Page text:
The climate crisis: An issue of justice

The climate crisis is a social justice issue.

The climate emergency has affected every region on earth. 85 percent of the world’s population is experiencing the impacts of climate change already [1].  


The costs of climate change are clearly mounting for most of the world’s population. Yet not all climate impacts are created equal. From an increase in extreme weather events to rising sea levels, the impacts of climate change disproportionately affect marginalised people and communities, particularly women and children in low-income countries.  

Why are we calling for climate justice?  

Those on the frontline of the climate crisis, who are hardest hit by its impacts, are those who are least responsible for causing it. Women, in particular, often have limited access to the resources needed to respond to, or mitigate against, the devastation climate disasters cause in their communities.  

Women are often responsible for their family’s food, water and energy needs, which means that increasing droughts, floods and rising sea levels can have devasting impacts on women’s ability to access essential natural resources. Furthermore, climate change exacerbates existing gender inequalities meaning women face greater challenges adapting to its impacts.   

Despite this, women’s collective action and leadership is enabling flexible, cohesive responses to the climate crisis in communities across the world. But those most affected by climate change need wealthy countries, who are most responsible for the climate crisis, to take responsibility and support local-led climate action.  

Wealthy countries like Australia, who bear much of the responsibility for the climate crisis due to historical greenhouse gas emissions and fossil fuel usage, have an obligation to support those who will be most affected.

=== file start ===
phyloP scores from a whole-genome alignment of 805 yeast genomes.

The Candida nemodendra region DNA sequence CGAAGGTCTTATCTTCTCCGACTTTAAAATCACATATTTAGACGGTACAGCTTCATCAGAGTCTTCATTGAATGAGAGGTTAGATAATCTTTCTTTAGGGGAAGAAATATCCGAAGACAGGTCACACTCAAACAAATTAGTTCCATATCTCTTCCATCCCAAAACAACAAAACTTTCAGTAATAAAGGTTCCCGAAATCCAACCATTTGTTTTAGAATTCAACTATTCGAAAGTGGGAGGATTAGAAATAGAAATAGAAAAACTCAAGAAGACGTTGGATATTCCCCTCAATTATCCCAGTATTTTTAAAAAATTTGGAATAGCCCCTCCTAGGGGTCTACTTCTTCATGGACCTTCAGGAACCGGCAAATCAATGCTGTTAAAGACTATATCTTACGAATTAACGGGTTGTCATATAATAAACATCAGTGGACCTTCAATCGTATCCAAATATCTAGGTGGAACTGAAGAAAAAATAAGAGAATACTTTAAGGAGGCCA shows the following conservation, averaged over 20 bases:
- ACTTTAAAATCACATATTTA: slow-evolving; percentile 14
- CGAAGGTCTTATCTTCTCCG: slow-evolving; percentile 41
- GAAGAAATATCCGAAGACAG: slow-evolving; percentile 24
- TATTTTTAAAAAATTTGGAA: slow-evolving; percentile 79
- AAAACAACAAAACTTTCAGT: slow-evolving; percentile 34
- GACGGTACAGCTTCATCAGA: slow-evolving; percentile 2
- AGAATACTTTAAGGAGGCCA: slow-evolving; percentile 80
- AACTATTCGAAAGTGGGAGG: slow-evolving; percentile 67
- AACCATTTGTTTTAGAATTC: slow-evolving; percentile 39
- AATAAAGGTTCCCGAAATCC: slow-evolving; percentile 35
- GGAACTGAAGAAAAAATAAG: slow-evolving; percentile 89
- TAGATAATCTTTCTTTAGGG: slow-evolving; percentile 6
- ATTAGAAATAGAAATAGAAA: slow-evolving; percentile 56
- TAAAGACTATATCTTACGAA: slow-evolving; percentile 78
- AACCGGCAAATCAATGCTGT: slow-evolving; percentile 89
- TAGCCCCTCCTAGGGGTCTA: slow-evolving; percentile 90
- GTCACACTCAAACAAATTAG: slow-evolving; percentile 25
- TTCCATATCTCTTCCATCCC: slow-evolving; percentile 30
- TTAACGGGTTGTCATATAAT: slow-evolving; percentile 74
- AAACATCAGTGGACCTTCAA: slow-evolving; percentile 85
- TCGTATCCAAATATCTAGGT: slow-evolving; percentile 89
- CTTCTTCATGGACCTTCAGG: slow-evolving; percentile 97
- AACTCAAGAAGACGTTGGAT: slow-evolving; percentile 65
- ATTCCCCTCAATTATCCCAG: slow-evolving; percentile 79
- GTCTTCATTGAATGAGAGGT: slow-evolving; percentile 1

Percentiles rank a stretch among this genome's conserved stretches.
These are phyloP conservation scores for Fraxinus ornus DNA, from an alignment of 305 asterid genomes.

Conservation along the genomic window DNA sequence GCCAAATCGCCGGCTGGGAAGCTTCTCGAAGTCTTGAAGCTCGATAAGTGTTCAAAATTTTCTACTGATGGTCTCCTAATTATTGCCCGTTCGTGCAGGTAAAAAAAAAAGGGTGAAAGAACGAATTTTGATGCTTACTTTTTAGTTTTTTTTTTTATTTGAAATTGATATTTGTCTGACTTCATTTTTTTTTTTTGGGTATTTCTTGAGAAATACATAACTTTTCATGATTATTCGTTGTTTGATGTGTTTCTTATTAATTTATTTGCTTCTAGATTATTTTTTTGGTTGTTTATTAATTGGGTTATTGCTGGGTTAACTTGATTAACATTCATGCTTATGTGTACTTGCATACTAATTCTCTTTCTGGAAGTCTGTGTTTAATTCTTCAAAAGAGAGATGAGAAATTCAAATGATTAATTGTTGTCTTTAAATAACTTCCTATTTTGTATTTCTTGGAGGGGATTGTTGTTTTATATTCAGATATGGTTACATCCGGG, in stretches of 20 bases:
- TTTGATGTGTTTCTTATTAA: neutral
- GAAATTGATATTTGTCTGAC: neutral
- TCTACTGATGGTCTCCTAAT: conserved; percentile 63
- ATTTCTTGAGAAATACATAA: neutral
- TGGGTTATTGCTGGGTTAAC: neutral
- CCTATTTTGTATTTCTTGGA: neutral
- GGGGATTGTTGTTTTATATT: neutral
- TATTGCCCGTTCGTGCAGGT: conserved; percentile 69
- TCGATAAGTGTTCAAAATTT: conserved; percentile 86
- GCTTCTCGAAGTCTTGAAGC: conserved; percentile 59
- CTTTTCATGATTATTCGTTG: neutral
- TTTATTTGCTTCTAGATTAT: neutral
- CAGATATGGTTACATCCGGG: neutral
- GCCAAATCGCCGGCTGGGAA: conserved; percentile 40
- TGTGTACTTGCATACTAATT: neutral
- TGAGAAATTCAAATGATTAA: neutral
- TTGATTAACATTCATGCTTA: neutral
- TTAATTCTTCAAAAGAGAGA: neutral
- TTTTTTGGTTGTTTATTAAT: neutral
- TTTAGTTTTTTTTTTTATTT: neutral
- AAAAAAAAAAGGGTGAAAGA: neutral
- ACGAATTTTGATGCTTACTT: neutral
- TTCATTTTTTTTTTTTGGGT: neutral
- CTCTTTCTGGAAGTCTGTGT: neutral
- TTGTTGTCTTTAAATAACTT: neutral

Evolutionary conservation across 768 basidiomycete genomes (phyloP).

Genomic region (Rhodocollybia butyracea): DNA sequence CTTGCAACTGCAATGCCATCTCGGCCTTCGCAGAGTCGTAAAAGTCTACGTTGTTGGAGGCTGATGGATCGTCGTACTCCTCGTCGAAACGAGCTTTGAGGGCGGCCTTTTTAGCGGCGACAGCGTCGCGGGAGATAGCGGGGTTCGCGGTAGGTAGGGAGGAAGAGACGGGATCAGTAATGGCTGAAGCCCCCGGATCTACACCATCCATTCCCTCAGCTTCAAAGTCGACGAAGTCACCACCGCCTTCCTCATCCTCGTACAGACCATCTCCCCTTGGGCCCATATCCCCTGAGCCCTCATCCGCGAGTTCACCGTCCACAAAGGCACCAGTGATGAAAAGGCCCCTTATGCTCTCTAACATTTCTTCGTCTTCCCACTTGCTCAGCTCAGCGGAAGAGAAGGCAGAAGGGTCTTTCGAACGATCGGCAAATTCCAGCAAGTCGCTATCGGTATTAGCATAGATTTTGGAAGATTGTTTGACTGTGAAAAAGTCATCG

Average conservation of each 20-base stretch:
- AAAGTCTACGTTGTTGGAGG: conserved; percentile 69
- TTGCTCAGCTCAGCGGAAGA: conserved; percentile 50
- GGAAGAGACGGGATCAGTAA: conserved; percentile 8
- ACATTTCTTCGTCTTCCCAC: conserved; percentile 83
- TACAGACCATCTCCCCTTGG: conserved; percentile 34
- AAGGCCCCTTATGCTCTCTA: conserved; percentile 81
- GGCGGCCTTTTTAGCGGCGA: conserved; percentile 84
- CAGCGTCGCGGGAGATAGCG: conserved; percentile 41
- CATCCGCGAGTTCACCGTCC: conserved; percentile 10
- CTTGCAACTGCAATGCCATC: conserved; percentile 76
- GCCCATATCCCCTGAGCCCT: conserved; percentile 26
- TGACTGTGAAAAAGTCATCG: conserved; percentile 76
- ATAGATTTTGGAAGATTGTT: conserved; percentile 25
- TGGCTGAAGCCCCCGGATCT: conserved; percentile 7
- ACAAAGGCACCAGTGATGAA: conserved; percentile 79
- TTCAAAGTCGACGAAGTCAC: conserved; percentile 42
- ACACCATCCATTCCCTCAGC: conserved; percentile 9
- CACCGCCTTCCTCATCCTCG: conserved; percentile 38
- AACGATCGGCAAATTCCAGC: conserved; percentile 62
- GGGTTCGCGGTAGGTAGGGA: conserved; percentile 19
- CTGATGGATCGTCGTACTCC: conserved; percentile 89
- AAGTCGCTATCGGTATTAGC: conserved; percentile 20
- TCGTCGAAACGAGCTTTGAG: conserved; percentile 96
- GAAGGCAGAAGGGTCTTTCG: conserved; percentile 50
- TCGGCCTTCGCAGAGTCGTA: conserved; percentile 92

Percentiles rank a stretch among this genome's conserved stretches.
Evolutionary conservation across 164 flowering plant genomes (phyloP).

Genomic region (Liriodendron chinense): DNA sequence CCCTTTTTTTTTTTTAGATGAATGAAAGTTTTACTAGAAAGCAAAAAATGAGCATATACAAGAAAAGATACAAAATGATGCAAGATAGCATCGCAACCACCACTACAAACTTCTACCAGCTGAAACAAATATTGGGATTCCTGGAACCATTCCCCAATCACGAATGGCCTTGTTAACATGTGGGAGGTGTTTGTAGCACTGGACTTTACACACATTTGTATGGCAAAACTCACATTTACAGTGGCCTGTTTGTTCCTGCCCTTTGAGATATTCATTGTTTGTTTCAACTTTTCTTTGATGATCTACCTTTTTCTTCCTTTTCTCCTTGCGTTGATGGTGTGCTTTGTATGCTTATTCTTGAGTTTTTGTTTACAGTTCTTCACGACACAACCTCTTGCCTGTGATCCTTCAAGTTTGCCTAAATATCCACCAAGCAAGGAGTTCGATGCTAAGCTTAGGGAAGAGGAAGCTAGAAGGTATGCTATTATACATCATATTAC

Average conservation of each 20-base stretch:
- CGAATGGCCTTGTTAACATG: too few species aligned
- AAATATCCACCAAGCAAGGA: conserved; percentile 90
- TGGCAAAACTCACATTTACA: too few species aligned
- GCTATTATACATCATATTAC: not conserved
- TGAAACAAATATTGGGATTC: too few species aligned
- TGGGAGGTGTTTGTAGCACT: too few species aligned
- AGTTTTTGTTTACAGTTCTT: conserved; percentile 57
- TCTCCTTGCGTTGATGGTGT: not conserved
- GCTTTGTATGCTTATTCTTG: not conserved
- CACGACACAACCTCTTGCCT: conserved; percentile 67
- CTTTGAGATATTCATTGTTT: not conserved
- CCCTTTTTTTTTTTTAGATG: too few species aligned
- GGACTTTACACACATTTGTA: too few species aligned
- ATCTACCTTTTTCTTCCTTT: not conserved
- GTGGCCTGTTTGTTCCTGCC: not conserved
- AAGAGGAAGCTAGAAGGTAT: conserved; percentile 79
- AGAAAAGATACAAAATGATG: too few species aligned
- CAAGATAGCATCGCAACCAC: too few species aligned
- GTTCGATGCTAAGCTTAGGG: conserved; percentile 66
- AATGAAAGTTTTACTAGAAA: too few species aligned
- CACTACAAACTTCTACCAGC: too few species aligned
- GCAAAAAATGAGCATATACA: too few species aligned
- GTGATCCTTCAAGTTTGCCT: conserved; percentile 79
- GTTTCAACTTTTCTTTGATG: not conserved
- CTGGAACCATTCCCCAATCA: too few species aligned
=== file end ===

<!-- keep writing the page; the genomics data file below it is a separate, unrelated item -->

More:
Climate justice is about supporting the world’s most vulnerable countries and communities to survive and respond to the climate crisis. We need to reshape climate action, so it addresses more than just emissions reduction and becomes centred around human rights, social equity and historical responsibility.  

What does climate justice mean to young women climate activists in the Pacific?  

In the Pacific, ActionAid Australia works in collaboration with the Shifting the Power Coalition in seven Pacific Island countries to support women to lead climate action in their communities.  

Carolyn Kitione, Regional Young Women’s Focal Point for the Shifting the Power Coalition says that women’s human rights need to be at the forefront of our response to the climate crisis.  

“Climate justice is about people and communities. It’s about making it very clear that different groups of people are affected by climate change in different ways and that there are existing structures that have contributed to that vulnerability and inequality. So, when we talk about climate justice, it is about looking at the intersecting crises that affect our resilience to climate change,” she says.  

Lucille Chute, Young Women Focal Point in Fiji from the Shifting the Power Coalition adds that “climate justice means that no one is left behind, no one is worse affected by the impacts of climate change. For us as young women in small island countries, climate justice means an end to all activities that contribute to the damaging effects of climate change. 

As the world grapples with the climate crisis and politicians wrestle with how to deliver on climate promises, the expertise of women leaders from the communities that are most impacted by climate change must be recognised and prioritised.  

“If you want to know what Pacific young women are saying, then speak to us directly. Work with young women to transform the climate crisis into climate justice,” Carolyn adds. 

 If you want to hear more about ActionAid’s work, join us on Thursday 21 October for an exclusive webinar on how we can achieve climate justice for women.